# how to know if a binary number represents a negative number?

I am reading some C text. In the Negative and Positive Values session, the author mentioned several ways of representing a negative number in binary form.

I understood all of the way and was wondering if with a give binary number, can we determine if it is negative?

For example, the -92 has the binary form: 10100100. But if we are given 10100100, can we say that is -92, and not other non-negative number?

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It depends on the representation, of course. In two's complement, which is widely used, you simply look at the most significant bit.

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+1 for thoroughness. Though practically there are very few architectures that aren't Two's Complement for signed integer storage. –  32bitkid Oct 17 '11 at 13:50

You want to read up on two's complement numbers. In short, the most significant bit can be used to determine if the number is negative.

I reread your question and you said you already understand two's complement. When dealing with negative numbers, the number of bits must be known to determine if the number is negative or not. A negative number must be sign extended to the required number of bits. Your example of -92 when stored in 32 bits would be 11111111111111111111111110100100.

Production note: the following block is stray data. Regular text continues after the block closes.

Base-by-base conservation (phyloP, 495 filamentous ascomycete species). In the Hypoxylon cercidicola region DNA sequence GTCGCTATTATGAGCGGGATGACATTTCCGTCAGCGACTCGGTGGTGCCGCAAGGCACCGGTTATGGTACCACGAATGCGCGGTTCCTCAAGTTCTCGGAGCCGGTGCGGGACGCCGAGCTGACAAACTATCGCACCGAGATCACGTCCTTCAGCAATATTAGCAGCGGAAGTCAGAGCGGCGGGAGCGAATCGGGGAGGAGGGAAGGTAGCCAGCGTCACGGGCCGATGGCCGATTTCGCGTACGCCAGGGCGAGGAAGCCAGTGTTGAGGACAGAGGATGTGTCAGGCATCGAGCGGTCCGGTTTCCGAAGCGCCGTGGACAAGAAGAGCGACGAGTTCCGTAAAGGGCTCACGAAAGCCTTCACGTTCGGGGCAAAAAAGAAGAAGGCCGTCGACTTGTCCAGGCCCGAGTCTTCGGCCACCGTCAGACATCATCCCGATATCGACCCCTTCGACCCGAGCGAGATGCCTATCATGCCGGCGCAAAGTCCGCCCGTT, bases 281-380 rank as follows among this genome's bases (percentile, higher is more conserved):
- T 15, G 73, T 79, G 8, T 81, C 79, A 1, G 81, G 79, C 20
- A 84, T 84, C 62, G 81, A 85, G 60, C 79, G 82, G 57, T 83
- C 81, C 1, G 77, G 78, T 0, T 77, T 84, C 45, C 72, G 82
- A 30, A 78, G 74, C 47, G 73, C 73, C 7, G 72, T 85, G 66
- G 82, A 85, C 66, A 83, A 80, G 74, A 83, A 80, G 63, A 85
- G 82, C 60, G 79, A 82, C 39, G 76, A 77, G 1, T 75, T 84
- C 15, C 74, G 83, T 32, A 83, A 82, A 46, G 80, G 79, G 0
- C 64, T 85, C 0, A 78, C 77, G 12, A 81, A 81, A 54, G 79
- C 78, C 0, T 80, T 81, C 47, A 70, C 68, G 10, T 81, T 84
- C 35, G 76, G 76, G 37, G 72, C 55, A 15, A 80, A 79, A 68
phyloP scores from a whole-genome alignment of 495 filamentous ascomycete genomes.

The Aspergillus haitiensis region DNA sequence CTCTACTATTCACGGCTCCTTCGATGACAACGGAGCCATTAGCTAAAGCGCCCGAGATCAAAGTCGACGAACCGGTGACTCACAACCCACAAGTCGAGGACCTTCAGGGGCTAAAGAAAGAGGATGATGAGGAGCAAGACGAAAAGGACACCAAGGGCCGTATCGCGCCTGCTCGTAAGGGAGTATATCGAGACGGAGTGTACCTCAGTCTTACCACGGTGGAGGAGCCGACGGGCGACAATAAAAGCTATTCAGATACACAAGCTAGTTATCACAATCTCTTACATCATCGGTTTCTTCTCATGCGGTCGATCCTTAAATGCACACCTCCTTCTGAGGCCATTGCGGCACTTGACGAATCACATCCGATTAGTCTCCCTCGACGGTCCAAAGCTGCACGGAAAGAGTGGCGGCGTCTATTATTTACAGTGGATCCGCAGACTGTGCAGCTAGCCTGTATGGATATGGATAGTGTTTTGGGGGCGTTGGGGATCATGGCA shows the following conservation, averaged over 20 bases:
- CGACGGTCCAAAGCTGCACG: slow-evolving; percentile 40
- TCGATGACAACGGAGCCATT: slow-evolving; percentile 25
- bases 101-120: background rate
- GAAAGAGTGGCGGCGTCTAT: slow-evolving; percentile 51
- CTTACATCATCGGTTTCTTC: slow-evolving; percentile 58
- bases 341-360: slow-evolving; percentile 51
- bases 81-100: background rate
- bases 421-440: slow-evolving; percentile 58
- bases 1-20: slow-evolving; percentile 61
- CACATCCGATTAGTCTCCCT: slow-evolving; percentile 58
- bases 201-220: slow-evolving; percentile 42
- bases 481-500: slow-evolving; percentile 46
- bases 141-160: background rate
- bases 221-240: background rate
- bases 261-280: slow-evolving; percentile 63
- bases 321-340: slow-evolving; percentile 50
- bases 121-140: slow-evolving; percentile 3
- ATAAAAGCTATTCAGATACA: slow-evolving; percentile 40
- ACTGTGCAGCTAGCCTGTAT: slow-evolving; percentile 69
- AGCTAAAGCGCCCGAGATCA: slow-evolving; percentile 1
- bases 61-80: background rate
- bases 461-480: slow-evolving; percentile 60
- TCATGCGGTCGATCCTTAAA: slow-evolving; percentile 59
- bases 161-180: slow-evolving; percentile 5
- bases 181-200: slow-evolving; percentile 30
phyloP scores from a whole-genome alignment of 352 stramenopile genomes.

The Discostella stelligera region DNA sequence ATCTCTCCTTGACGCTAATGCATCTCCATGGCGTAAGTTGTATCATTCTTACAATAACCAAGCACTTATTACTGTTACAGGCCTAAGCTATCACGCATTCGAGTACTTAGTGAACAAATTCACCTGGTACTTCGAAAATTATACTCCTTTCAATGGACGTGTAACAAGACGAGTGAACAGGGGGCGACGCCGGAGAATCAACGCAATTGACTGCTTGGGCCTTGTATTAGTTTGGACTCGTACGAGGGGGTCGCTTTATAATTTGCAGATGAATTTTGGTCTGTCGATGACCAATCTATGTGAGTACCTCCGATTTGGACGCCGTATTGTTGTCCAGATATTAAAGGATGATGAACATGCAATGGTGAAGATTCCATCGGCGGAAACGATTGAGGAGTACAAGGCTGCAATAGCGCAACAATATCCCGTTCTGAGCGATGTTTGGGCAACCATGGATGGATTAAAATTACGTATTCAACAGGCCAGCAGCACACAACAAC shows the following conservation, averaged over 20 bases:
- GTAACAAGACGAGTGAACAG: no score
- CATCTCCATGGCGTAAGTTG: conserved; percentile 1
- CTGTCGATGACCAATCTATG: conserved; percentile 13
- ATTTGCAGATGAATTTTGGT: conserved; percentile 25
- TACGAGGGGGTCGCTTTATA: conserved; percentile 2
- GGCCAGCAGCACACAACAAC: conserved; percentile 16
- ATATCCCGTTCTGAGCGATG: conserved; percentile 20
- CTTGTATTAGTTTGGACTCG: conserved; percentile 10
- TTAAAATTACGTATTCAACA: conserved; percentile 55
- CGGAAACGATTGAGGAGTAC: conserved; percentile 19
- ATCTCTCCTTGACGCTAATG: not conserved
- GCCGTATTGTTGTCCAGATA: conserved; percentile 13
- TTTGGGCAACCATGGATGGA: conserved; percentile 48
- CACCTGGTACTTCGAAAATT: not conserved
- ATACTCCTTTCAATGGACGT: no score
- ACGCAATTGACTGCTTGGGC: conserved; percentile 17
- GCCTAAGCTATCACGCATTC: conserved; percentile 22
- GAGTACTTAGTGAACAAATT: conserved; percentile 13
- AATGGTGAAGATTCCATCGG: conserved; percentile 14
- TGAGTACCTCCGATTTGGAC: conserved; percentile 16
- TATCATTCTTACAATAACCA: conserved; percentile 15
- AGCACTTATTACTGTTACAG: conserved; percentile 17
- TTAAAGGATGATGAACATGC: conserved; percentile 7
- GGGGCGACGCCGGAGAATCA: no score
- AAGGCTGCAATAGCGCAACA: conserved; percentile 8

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Edit your existing comment instead of adding a new one. –  Tom Zych Oct 17 '11 at 13:51
Yeah oops I realised that after I already added it. You mean answer, right? –  bw1024 Oct 17 '11 at 13:57

Look up Two's Complement, and you should be able to see how numbers are stored.

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You will need to know in advance whether a signed or unsigned storage has been assigned to the number. If it is signed, then as per Tom and 32bitkid, it is usually stored in 2's complement. If it is unsigned, then the MSB is just treated as the next power of 2.

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+1 - if you are simply given some bytes without knowing their type, it could be an int, an unsigned int, a float, a char, a struct ... anything. –  Ferruccio Oct 17 '11 at 14:05